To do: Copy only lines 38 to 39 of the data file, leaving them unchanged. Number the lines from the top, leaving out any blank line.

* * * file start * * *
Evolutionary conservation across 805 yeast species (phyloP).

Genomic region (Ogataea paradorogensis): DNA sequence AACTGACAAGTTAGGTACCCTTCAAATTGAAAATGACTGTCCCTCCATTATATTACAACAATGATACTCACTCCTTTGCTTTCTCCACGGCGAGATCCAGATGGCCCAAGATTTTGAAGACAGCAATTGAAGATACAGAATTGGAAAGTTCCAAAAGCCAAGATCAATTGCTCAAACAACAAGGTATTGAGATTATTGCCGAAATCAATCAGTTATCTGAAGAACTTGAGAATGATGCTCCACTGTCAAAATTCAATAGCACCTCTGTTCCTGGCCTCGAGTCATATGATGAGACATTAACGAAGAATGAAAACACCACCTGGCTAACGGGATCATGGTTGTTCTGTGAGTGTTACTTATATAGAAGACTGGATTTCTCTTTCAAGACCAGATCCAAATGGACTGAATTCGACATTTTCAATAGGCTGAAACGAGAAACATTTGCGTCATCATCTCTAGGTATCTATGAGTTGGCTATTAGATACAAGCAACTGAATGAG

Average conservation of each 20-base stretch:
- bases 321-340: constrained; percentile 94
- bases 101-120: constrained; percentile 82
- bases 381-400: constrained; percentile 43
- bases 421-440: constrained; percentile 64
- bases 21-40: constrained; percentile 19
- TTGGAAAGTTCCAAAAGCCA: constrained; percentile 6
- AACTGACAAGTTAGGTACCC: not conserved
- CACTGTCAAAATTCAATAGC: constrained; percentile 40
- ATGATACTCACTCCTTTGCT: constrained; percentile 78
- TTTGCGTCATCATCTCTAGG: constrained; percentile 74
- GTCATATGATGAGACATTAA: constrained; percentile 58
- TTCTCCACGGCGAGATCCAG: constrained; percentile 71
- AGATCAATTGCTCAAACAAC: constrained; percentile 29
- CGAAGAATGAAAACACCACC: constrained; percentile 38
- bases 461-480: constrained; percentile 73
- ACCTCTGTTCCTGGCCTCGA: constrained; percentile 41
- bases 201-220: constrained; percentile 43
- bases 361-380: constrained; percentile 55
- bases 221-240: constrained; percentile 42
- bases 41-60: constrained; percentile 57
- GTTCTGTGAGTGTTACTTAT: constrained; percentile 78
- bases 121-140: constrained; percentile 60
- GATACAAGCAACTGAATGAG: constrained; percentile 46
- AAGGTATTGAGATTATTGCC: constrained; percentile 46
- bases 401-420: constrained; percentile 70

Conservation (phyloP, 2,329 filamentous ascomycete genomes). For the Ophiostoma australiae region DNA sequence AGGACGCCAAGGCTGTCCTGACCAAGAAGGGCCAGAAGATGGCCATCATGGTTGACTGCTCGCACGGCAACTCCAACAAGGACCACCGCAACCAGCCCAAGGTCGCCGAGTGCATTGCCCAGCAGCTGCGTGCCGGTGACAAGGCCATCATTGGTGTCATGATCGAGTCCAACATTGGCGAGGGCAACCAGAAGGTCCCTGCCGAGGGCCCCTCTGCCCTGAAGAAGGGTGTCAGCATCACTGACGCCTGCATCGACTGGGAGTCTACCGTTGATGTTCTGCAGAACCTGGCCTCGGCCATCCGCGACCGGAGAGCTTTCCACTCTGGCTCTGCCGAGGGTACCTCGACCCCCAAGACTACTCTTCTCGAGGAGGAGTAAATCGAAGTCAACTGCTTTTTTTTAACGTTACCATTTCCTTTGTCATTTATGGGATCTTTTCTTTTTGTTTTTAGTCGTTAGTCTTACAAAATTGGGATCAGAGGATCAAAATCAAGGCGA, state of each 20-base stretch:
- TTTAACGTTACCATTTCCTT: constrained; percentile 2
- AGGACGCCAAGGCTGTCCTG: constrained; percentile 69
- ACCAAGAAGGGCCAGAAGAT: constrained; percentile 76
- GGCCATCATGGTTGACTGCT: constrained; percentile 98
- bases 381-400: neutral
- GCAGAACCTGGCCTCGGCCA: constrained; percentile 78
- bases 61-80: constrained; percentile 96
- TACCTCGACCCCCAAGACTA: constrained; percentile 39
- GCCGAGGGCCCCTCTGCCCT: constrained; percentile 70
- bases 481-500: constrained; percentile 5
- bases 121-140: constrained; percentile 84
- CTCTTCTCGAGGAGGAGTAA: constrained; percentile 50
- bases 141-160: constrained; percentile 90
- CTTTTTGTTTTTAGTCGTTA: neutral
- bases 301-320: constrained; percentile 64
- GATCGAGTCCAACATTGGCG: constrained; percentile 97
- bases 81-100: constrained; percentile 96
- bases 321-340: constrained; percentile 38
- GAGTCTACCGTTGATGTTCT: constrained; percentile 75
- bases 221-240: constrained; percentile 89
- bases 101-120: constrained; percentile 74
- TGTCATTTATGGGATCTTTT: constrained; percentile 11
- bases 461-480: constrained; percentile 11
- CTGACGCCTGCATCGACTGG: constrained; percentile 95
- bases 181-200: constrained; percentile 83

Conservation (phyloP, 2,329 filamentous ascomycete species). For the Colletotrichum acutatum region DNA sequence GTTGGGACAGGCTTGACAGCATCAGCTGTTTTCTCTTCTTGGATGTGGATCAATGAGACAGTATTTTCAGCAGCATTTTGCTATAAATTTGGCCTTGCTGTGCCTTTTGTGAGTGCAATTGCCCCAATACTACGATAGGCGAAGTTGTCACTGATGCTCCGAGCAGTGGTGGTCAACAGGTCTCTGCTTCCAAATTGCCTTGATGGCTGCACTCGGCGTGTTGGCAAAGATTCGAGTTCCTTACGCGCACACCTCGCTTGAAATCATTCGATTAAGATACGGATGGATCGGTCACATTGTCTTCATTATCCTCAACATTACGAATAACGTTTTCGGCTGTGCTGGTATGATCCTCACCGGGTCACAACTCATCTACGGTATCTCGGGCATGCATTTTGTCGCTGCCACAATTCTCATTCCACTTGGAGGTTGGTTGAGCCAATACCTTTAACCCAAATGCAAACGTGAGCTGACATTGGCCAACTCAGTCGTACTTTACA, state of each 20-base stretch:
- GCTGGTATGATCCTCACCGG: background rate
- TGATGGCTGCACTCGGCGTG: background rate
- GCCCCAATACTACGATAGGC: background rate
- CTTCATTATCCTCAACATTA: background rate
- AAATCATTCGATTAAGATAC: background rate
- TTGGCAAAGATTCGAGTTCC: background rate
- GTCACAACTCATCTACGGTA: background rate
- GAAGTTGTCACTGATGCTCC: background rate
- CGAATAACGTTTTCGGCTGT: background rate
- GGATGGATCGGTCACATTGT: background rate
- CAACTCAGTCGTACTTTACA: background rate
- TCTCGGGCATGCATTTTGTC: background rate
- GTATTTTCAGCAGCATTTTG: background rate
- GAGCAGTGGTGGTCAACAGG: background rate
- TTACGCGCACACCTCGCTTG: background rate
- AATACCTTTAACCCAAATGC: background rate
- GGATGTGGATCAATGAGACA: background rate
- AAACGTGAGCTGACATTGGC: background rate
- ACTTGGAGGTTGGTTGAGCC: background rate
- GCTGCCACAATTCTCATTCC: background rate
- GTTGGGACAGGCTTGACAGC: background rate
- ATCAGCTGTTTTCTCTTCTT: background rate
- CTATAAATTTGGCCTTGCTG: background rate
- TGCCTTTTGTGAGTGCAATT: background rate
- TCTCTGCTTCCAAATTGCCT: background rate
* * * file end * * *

- GCCGAGGGCCCCTCTGCCCT: constrained; percentile 70
- bases 481-500: constrained; percentile 5